The UK’s data protection watchdog, the ICO, is investigating complaints about the Streams app. The National Data Guardian, which is tasked with ensuring citizens’ health data is safeguarded and used properly, is also taking a closer look at how data is being shared. Streams was also not registered as a medical device prior to being tested in hospitals — but should have been, according to the MHRA regulatory body. So DeepMind Health’s modus operandi has already rocked a fair few boats — even as Suleyman was at pains to stress it’s “very early days” for DeepMind Health in his public comments today.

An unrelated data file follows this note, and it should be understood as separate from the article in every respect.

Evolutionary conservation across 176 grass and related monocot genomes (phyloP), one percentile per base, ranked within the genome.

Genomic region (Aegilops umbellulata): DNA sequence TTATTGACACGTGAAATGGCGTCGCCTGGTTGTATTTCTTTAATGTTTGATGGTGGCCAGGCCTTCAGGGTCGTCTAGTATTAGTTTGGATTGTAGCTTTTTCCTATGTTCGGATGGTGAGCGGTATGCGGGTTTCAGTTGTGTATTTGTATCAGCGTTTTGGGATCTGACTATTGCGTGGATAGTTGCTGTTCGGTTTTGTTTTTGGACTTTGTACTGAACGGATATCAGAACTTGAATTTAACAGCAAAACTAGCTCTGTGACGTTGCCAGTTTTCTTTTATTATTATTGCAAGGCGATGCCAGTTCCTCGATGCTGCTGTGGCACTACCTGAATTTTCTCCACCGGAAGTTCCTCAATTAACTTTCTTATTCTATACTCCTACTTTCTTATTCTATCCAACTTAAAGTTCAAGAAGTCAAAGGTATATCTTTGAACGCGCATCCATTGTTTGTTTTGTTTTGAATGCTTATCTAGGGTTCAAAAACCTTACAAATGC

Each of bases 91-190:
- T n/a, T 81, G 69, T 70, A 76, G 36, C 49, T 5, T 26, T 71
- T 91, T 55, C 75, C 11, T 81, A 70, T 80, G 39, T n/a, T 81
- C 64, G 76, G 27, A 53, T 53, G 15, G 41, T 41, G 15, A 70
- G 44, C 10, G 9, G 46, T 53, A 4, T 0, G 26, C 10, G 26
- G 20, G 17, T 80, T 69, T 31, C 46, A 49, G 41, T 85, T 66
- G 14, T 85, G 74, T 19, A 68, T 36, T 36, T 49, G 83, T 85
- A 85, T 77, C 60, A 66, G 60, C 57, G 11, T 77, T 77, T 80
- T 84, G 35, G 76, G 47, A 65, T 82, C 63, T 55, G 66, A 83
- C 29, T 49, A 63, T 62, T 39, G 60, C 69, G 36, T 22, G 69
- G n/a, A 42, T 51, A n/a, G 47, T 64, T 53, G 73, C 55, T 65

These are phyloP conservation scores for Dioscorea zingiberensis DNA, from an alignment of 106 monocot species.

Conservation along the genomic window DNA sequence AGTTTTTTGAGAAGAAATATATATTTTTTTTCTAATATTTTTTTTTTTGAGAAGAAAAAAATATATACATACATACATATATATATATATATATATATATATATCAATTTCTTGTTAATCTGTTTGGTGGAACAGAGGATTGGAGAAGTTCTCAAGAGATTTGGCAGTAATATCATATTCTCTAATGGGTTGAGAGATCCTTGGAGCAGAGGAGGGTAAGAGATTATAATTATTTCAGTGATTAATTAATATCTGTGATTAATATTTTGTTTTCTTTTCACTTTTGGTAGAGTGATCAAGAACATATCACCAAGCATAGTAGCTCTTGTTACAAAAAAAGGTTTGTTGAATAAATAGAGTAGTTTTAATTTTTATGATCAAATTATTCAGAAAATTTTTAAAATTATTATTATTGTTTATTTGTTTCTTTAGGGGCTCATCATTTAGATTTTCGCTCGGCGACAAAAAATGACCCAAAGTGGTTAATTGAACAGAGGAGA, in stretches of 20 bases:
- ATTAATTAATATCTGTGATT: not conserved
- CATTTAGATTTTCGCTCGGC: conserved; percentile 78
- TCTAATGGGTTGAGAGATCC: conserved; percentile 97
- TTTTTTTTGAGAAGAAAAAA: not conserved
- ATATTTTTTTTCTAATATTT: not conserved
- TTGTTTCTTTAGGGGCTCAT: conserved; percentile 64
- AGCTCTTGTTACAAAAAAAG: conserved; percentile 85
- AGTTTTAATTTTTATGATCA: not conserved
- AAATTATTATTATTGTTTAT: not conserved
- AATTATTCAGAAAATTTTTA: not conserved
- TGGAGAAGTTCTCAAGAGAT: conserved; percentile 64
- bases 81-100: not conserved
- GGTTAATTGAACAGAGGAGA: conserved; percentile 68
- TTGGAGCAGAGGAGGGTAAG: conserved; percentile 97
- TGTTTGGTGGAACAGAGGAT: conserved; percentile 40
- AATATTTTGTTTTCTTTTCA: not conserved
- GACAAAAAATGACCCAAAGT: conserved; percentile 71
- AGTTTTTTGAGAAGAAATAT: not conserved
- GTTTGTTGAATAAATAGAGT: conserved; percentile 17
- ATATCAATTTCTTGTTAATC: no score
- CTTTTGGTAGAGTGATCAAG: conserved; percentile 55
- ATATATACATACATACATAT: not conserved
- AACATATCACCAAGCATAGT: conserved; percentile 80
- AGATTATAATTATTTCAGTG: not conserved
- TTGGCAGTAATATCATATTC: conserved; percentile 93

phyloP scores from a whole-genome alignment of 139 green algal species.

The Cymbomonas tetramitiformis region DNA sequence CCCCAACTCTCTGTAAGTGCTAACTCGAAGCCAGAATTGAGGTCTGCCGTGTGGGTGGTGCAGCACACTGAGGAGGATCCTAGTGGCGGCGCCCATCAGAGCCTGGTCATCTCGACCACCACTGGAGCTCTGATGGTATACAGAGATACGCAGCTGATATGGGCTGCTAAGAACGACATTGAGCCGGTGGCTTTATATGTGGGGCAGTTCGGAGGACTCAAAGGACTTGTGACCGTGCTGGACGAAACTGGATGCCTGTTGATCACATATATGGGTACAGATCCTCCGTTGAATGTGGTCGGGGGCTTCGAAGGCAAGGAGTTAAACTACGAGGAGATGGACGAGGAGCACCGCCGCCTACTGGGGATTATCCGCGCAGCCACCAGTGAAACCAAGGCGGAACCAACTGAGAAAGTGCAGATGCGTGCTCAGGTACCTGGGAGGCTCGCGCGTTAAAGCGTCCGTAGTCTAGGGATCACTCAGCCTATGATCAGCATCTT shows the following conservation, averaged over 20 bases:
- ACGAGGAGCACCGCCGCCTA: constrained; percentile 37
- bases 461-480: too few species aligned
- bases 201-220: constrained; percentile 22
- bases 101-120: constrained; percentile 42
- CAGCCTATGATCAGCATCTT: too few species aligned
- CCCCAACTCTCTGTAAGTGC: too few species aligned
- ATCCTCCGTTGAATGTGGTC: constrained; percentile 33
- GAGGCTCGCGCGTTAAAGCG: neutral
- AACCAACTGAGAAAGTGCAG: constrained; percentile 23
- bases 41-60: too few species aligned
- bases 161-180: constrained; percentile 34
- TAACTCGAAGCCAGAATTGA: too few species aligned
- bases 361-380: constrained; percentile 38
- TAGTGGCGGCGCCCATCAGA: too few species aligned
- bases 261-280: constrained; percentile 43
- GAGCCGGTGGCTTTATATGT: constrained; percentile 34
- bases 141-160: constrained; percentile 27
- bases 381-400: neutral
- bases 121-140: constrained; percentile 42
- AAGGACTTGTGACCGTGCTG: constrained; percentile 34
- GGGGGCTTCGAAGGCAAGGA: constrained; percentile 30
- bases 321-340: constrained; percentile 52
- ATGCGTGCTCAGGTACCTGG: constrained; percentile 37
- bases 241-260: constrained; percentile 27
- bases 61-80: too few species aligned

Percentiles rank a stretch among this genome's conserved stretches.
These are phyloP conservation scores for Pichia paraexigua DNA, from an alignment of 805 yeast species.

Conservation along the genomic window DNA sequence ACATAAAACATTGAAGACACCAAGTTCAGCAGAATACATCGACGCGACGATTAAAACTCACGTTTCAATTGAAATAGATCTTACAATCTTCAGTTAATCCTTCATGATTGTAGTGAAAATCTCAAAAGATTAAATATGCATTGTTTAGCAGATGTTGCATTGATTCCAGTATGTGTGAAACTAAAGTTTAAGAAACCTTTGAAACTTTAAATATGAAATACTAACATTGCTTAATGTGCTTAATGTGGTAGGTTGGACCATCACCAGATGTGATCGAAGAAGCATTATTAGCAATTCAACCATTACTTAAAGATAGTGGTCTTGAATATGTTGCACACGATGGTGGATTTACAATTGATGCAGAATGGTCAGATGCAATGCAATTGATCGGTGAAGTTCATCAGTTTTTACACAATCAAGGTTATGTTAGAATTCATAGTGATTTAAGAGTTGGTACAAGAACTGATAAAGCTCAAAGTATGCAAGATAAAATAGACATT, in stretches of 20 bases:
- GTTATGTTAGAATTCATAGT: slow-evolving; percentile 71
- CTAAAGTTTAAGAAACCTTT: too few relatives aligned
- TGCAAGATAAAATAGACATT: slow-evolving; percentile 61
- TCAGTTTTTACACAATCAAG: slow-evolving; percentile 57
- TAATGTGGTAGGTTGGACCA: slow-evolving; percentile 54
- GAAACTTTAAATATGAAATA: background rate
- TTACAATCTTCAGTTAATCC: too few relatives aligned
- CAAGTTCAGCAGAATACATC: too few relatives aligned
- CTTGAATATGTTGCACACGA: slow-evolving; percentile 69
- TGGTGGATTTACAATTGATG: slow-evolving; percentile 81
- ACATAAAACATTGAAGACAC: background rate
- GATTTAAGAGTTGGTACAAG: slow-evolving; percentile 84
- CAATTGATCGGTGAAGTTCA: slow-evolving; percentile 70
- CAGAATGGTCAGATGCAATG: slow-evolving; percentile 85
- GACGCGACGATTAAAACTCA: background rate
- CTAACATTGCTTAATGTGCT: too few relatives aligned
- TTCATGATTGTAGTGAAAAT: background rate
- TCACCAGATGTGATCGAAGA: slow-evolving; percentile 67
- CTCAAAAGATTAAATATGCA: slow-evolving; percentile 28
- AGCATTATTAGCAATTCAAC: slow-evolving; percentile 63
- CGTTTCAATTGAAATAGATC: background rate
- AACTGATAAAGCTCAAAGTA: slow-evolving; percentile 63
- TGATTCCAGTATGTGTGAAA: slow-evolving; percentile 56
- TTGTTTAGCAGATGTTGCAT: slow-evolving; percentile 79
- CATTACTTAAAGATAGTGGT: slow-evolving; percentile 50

Tellingly the Google-owned company also now has a section of its Health website labeled ‘For Patients‘, where it describes its intention to create “meaningful patient involvement” and claims it is “incorporating patient and public involvement (PPI) at every stage of our projects”. (Although here, again, it notes another future intention: to create a patient advisory group to “contribute more extensively to our projects” — suggesting it could have done much more to involve patients in its first wave of NHS projects and research partnerships.)
“What we’re really doing today is to try and invite people openly to come and help us design the mechanism of interaction,” said Suleyman, summing up DeepMind’s intention for the outreach event. “Many people in this room have much more expertise and experience than we do and we recognize that we have a lot to learn here, and so today I think is an opportunity for us to learn. We’re really grateful for people’s time. We recognize that it’s valuable and we really think this is potentially an opportunity to do this the right way.”